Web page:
Affordable Colocation: Does the Pricing Model Make Sense? Part 1

Last week, a potential client followed up with me after receiving quotes from my company, Lifeline Data Centers, and a couple of other Midwest colocation firms, including a Chicago colocation facility. He was baffled at all the different pricing models he received;  no two quotes looked the same.  How could he compare apples to apples?

We have heard this same story from many clients,  even if they’re only shopping locally or regionally for Midwest colocation facilities.

An outsource data center facility typically provides:

  1. hardened building
  2. redundant power
  3. redundant cooling
  4. rack space, private cages, or both
  5. security
  6. access to telecommunications services
  7. professional services

From this list of seven services, the first five related to facilities, or physical plant.  It’s pretty easy to compare building quality, power and cooling infrastructures.  But outsource data center providers differ greatly on how they offer up space to clients.  And security can also vary greatly.

Pricing models typically revolve around floor or rack space, power density, telecom circuits and professional services.

The most common pricing model is expressed in terms of dollars per square foot per month.  Prices vary from $15 per square foot per month in certain markets to $100 per square foot per month for facilities in major metropolitan areas.  Strangely, this pricing model does not accurately reflect quality, tier ratings or uptime levels.  Flexible Rated-4 data center space can be found at the low end of the pricing spectrum.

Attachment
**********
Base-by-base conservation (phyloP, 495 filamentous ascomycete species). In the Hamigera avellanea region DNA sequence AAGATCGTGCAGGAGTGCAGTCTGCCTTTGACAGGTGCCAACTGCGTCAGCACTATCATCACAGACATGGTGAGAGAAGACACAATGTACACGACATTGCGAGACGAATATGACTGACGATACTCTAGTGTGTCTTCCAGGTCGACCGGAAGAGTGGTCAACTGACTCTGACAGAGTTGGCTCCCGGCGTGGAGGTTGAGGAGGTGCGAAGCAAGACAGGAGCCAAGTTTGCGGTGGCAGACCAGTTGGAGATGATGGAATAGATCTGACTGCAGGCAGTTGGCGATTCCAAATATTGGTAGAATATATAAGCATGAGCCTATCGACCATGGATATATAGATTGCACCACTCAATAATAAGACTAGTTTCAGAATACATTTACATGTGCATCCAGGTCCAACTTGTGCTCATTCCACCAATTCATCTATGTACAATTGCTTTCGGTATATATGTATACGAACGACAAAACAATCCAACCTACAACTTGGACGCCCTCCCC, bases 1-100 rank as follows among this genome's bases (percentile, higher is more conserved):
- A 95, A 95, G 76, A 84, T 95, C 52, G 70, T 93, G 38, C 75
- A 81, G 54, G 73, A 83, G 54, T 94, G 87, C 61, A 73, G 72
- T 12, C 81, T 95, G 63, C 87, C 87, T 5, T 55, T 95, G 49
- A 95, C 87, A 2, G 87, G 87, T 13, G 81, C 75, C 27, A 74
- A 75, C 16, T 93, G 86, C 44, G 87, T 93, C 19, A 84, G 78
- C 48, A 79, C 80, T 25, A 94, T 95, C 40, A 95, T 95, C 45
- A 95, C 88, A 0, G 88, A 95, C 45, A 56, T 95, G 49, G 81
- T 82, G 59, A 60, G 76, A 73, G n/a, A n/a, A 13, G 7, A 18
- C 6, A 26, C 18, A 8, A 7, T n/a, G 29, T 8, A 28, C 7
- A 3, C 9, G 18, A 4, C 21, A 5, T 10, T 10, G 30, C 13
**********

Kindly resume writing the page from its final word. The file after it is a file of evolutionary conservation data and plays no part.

In Part 2 of this series, I’ll cover more details of pricing models, what you can expect, and what to watch for when you get your quotes from outsource data center providers.

Alex Carroll

Alex Carroll

Managing Member at Lifeline Data Centers
Alex, co-owner, is responsible for all real estate, construction and mission critical facilities: hardened buildings, power systems, cooling systems, fire suppression, and environmentals. Alex also manages relationships with the telecommunications providers and has an extensive background in IT infrastructure support, database administration and software design and development. Alex architected Lifeline’s proprietary GRCA system and is hands-on every day in the data center.